Job security: I think it’s another issue. I don’t know that I have an answer for that at this time, but I do think and would support that those are the people in the system who really need some focused attention in terms of job security, benefits and pensions.
Ms. Cindy Forster: Thank you.
Mme France Gélinas: My question also has to do with primary care. You open up your talk by saying, “The first recommendation is to give the LHINs greater responsibility for managing the accountability for primary care and independent health facilities.” I will focus on primary care. You go on to say that “this doesn’t mean making changes to how physicians are paid.”
LHINs have supported making changes to how every other partner that has accountability agreements with you is paid. Hospitals used to have a global budget. They now pay for procedures; they’re now on their HBAM. Why would you make a statement within the first five seconds of being here that says, “But we’re not going to look at that”?
Ms. Camille Orridge: Yes, it is true that LHINs enforcing and working through the accountability agreements have gone to things like quality-based procedures. But in doing that, we have not engaged in the income or the cost paid for the nurse, the doctor—any of those individually. Those negotiations take place by different bargaining units, whether it be the OMA, the OHA, SEIU. The LHIN has not stepped into that river. We focus on the service outcome for patients.
The point I was trying to make here is that we would like the primary care physicians to be accountable to deliver care. Where the negotiations take place is not 14 times by each LHIN. It’s done centrally, the way it’s done now, through the OMA. That’s what we were trying to articulate there. We want the accountability for the contracts, to include them in that planning, but not the actual negotiations.
Mme France Gélinas: But you realize that that’s not what you said. Your opening comment doesn’t say this. Your opening comment says that “this doesn’t mean making changes to how physicians are paid.” That doesn’t mean we’re going to stay out of union negotiations. You say “this doesn’t mean making changes to how physicians are paid.”
Right now, you fund community health centres. Are you looking at also funding aboriginal health access centres, community-based family health teams, all family health teams, family health networks, nurse practitioner-led clinics—all of them?
Ms. Camille Orridge: Thank you for allowing me to clarify what was meant about payment for physicians. Yes, all primary care. Community health centres are now accountable within the LHINs.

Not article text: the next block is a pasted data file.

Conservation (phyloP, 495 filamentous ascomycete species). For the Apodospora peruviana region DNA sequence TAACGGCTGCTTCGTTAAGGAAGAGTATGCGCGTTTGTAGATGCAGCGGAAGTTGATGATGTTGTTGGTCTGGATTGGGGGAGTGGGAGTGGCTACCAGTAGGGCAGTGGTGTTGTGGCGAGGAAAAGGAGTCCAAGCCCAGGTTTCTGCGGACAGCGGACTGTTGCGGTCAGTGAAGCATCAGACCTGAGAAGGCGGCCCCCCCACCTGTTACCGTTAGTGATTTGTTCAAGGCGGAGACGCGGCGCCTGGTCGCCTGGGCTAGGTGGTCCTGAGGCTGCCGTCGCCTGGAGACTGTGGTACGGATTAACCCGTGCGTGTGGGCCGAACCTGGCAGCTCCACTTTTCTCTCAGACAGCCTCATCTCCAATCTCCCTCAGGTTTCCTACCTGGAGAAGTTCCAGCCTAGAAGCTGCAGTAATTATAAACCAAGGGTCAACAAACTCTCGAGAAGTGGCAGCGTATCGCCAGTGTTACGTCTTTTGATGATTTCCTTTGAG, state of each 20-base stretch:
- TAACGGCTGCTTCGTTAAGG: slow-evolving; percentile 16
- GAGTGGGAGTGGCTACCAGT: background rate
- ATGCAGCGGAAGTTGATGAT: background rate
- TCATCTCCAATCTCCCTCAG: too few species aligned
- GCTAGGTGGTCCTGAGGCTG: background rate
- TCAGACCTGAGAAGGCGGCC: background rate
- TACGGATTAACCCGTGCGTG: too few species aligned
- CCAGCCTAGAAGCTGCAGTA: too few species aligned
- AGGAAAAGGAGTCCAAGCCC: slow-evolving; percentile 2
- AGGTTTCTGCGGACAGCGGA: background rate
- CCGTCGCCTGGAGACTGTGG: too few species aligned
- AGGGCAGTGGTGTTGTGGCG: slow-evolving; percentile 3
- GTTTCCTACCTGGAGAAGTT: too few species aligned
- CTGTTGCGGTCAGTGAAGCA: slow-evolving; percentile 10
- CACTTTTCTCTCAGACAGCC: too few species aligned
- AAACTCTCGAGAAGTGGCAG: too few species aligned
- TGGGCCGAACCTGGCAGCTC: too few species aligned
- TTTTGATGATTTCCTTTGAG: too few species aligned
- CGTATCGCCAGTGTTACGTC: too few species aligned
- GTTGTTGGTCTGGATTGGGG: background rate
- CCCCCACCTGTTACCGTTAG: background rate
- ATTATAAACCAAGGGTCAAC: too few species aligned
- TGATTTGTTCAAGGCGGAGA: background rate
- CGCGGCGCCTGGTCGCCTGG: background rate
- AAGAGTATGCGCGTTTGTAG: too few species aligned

Mme France Gélinas: The only primary care—
Ms. Camille Orridge: That’s the only primary care that’s currently within the LHINs. All of the other family health teams: They all have contractual agreements with the ministry. We’re asking that those agreements be managed by the LHINs.
Mme France Gélinas: Why?
Ms. Camille Orridge: Because then, like all the other providers who deliver care, those accountability agreements can be streamlined and we can get common agreements to deliver common outcomes for patients and populations. Right now, we can do that with a large portion of the system, but not all. Yet, for most of the people we see—the aging population—primary care is key and needs to be part of that care plan.
Mme France Gélinas: Okay. Then, if it is important for you to be the one negotiating and harmonizing service agreements or accountability agreements with the primary care sector, how come you didn’t ask for the same thing for the home care sector? You’re not the one who negotiates the contract with the home care sector providers. How come you didn’t ask for those?
Ms. Camille Orridge: We fund several of the folks—when you say “home care,” what do you mean? The CCAC we fund, we have agreements with, we hold them accountable for delivering of care. For some of the community agencies, we hold those accountability agreements, so those all come together in terms of delivery of the care to the patients.
Mme France Gélinas: Yes, but there are many, many contracts out there that you do not negotiate. All of the contracts that the CCACs negotiate are not with you. Why is it that you’re asking to negotiate some of the contracts and be in charge of some of them in some parts of the health care system but not in others, and in other parts where you’re already there?
Ms. Camille Orridge: So in all of the folks that we have contracts with—like, we have contracts with the hospitals. We do—